Differences In Banking Crisis

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Bank crisis.
Differences in banking structure
US economy in the 1920s:
There were two ways in which commercial banks could be characterised, i.e. nationally chartered banks and banks that were chartered by states. As branching was strictly forbidden by national regulators and most state regulators, this led to a majority of banks being unit banks. Unit banks were a serious problem in the twentieth century Great Depression especially, as it was “a system of banking in which the government restricts or does not permit a bank to open branch offices”. This hence means that unit banks were particularly susceptible to failure if the local economy of the community they were established in began to struggle. This would initially have a severe economic
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There were several key flaws in the US banking system such as the lack of regulation by US banks during the major period of the 1920s, more specifically the level of speculation, buying on the margin and the failure of banks to withstand the initial economic recession. Soon, the bank closures began to occur almost inevitably and the US economy thus underwent a period of contraction in the money supply. As neoclassical economists have frequently attributed the level of money circulating in an economy to the rate of inflation, the result of a fall in the supply of money was that the purchasing power of consumers fell. Purchasing power and consumption fall together, and as consumption is one of the components in calculating aggregate demand, one would be able to identify the sharp decrease in the total demand for goods and services by American consumers during the Great…show more content…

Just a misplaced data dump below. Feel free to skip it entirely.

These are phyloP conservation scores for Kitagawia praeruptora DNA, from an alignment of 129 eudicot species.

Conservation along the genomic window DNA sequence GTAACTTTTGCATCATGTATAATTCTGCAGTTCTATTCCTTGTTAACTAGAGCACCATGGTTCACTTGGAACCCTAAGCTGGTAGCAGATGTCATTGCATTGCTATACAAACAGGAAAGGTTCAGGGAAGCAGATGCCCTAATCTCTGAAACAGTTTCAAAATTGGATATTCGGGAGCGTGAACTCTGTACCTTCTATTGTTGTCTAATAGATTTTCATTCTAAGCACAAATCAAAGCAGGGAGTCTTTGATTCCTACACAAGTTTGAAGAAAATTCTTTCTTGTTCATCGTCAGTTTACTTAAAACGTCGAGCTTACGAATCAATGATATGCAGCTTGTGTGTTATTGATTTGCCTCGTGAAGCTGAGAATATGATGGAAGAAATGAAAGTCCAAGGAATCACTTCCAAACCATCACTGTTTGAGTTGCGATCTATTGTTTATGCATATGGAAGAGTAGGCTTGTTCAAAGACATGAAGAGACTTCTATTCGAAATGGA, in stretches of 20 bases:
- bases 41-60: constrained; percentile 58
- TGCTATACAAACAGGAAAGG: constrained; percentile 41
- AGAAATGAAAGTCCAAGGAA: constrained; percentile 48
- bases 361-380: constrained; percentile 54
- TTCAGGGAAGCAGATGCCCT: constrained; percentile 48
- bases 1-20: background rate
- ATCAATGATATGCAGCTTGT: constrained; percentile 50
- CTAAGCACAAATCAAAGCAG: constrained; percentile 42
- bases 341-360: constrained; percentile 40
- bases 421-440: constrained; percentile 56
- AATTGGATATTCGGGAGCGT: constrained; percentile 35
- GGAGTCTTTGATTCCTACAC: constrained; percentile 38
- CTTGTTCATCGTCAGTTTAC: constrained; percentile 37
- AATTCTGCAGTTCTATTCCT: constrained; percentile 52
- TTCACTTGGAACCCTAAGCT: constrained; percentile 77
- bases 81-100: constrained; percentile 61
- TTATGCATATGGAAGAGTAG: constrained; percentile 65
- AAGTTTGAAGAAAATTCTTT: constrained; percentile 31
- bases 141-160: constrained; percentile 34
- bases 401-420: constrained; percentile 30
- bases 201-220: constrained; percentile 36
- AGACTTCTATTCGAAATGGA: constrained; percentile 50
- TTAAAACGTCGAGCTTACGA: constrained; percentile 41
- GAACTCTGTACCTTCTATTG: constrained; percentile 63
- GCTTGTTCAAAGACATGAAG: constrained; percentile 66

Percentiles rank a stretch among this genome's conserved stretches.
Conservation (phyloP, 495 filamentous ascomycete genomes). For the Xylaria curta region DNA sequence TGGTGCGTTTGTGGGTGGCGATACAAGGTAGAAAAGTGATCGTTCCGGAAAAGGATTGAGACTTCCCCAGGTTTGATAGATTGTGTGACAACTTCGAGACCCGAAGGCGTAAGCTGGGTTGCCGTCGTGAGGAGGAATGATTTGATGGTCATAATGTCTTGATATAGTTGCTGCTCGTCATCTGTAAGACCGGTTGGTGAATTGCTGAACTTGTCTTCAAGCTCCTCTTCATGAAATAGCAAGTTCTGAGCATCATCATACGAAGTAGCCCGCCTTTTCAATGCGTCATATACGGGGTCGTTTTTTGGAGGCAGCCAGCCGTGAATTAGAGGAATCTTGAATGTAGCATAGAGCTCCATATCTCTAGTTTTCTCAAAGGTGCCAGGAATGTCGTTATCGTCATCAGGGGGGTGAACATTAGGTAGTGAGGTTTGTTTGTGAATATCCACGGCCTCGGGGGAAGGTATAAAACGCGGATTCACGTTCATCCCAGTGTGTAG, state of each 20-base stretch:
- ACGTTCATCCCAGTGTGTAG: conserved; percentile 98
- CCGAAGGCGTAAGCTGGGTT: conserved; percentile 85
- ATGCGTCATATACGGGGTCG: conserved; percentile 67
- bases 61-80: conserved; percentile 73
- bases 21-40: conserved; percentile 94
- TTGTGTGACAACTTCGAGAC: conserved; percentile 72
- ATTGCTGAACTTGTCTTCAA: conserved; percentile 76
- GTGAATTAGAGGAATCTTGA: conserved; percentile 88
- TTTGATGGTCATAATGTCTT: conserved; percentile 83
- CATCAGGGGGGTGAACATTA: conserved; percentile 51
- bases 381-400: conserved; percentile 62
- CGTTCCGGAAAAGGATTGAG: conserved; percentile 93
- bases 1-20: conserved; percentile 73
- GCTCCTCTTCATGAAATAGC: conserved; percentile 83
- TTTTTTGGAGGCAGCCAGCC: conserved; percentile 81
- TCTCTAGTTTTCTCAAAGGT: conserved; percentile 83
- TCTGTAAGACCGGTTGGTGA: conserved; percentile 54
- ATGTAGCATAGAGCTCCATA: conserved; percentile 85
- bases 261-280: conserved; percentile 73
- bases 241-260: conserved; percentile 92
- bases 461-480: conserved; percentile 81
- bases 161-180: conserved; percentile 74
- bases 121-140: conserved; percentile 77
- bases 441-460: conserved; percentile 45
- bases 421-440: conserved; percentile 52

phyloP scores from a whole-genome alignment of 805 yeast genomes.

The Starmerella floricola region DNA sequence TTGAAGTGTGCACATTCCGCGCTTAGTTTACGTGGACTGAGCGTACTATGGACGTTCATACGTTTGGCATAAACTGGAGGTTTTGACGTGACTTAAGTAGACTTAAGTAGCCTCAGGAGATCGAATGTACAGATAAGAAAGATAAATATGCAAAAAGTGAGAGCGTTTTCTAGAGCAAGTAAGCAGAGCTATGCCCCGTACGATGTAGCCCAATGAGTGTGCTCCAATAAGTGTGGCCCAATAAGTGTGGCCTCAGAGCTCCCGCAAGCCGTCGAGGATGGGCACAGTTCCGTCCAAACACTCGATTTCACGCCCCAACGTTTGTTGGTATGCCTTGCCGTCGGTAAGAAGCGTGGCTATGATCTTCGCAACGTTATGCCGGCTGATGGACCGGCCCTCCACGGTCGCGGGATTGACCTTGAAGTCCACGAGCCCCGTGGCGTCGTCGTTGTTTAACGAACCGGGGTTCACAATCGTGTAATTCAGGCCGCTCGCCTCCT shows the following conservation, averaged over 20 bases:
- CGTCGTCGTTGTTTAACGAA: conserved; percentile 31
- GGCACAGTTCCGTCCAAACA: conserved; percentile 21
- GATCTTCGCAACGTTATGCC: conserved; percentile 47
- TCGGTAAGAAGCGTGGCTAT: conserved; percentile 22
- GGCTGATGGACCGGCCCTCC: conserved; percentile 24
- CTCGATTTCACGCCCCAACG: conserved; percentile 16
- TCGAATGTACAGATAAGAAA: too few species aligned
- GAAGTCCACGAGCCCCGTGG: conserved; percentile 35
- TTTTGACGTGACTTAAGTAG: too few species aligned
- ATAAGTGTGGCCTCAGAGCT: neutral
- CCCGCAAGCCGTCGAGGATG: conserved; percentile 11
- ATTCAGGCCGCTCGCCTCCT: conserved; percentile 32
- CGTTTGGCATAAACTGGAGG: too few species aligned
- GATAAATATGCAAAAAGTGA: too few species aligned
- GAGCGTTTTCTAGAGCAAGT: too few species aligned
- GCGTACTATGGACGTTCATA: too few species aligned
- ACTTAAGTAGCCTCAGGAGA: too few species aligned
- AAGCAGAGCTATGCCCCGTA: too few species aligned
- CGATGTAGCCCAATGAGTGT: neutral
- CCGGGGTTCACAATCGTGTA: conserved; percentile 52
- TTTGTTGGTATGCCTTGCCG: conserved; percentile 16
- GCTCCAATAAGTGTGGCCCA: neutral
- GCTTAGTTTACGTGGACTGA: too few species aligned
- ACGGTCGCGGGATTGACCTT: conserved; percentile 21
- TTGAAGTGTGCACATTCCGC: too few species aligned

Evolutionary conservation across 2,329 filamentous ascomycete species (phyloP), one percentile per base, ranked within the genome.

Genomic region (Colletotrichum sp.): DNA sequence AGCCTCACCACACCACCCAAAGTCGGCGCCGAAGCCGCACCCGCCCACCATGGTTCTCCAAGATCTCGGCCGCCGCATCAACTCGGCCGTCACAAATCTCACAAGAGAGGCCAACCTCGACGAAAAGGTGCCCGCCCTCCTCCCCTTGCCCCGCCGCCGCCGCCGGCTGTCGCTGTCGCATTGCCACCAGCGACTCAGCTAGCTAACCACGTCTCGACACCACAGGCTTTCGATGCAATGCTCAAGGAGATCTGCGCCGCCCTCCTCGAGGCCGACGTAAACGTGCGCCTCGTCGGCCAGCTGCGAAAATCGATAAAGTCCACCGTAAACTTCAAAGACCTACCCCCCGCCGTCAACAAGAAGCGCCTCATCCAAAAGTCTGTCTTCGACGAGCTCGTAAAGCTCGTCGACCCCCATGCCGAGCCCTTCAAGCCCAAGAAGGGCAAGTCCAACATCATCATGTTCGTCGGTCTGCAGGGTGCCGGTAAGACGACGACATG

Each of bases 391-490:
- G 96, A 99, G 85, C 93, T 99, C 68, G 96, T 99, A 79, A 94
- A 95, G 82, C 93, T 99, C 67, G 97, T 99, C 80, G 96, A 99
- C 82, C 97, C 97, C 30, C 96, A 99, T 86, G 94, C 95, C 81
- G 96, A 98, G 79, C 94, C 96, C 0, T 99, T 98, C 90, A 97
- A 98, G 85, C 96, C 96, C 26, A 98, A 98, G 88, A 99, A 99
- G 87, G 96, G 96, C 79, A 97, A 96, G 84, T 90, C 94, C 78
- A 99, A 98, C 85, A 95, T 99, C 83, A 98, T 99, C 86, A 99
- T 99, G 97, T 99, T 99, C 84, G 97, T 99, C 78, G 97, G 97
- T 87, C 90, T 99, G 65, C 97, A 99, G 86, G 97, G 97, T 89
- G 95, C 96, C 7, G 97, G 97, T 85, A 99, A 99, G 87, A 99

However, this would be largely unsuccessful considering the nature of the price elasticity of demand during a recessionary period. As most people have low confidence in the macroeconomy, this suggests that their demand for products would more likely be price inelastic. In this case, the fall in prices of goods and services has little effect in raising firms’ revenue, as the quantity demanded by consumers drops by an even greater proportion. Additionally, firms and producers are likely to resort to reducing their production costs by laying off workers, and thus the US economy saw at least 13 million people unemployed by the end of
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